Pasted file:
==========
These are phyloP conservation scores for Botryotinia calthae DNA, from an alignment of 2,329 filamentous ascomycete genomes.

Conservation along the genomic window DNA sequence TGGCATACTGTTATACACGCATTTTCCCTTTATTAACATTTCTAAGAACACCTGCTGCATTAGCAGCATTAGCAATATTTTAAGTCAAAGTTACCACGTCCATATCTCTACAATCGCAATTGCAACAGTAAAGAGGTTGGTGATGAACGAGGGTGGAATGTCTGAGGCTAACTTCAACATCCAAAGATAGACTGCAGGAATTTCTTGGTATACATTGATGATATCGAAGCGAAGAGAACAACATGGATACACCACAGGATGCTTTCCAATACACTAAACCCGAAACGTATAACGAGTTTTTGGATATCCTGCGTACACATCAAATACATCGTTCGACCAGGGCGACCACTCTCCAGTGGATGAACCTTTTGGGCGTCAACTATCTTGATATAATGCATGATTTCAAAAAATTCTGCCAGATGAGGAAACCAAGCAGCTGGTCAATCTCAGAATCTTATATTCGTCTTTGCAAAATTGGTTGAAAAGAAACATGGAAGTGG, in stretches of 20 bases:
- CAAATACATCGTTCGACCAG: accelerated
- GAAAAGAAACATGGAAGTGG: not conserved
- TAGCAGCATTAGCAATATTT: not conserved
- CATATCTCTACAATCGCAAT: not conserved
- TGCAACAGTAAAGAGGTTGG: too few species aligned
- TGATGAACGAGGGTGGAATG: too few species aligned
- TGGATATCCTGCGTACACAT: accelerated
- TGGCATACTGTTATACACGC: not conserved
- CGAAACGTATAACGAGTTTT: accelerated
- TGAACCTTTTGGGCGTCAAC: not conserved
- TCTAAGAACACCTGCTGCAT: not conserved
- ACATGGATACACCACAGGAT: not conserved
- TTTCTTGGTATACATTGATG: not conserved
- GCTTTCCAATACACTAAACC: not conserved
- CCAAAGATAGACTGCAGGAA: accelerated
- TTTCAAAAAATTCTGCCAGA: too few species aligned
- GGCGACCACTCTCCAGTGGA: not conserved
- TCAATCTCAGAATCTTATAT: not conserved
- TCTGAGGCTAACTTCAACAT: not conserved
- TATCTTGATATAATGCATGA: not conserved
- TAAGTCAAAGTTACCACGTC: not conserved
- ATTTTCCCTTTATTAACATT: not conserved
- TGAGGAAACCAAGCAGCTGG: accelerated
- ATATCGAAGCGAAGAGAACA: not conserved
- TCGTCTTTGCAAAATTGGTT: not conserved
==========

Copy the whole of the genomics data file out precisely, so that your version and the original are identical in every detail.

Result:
These are phyloP conservation scores for Botryotinia calthae DNA, from an alignment of 2,329 filamentous ascomycete genomes.

Conservation along the genomic window DNA sequence TGGCATACTGTTATACACGCATTTTCCCTTTATTAACATTTCTAAGAACACCTGCTGCATTAGCAGCATTAGCAATATTTTAAGTCAAAGTTACCACGTCCATATCTCTACAATCGCAATTGCAACAGTAAAGAGGTTGGTGATGAACGAGGGTGGAATGTCTGAGGCTAACTTCAACATCCAAAGATAGACTGCAGGAATTTCTTGGTATACATTGATGATATCGAAGCGAAGAGAACAACATGGATACACCACAGGATGCTTTCCAATACACTAAACCCGAAACGTATAACGAGTTTTTGGATATCCTGCGTACACATCAAATACATCGTTCGACCAGGGCGACCACTCTCCAGTGGATGAACCTTTTGGGCGTCAACTATCTTGATATAATGCATGATTTCAAAAAATTCTGCCAGATGAGGAAACCAAGCAGCTGGTCAATCTCAGAATCTTATATTCGTCTTTGCAAAATTGGTTGAAAAGAAACATGGAAGTGG, in stretches of 20 bases:
- CAAATACATCGTTCGACCAG: accelerated
- GAAAAGAAACATGGAAGTGG: not conserved
- TAGCAGCATTAGCAATATTT: not conserved
- CATATCTCTACAATCGCAAT: not conserved
- TGCAACAGTAAAGAGGTTGG: too few species aligned
- TGATGAACGAGGGTGGAATG: too few species aligned
- TGGATATCCTGCGTACACAT: accelerated
- TGGCATACTGTTATACACGC: not conserved
- CGAAACGTATAACGAGTTTT: accelerated
- TGAACCTTTTGGGCGTCAAC: not conserved
- TCTAAGAACACCTGCTGCAT: not conserved
- ACATGGATACACCACAGGAT: not conserved
- TTTCTTGGTATACATTGATG: not conserved
- GCTTTCCAATACACTAAACC: not conserved
- CCAAAGATAGACTGCAGGAA: accelerated
- TTTCAAAAAATTCTGCCAGA: too few species aligned
- GGCGACCACTCTCCAGTGGA: not conserved
- TCAATCTCAGAATCTTATAT: not conserved
- TCTGAGGCTAACTTCAACAT: not conserved
- TATCTTGATATAATGCATGA: not conserved
- TAAGTCAAAGTTACCACGTC: not conserved
- ATTTTCCCTTTATTAACATT: not conserved
- TGAGGAAACCAAGCAGCTGG: accelerated
- ATATCGAAGCGAAGAGAACA: not conserved
- TCGTCTTTGCAAAATTGGTT: not conserved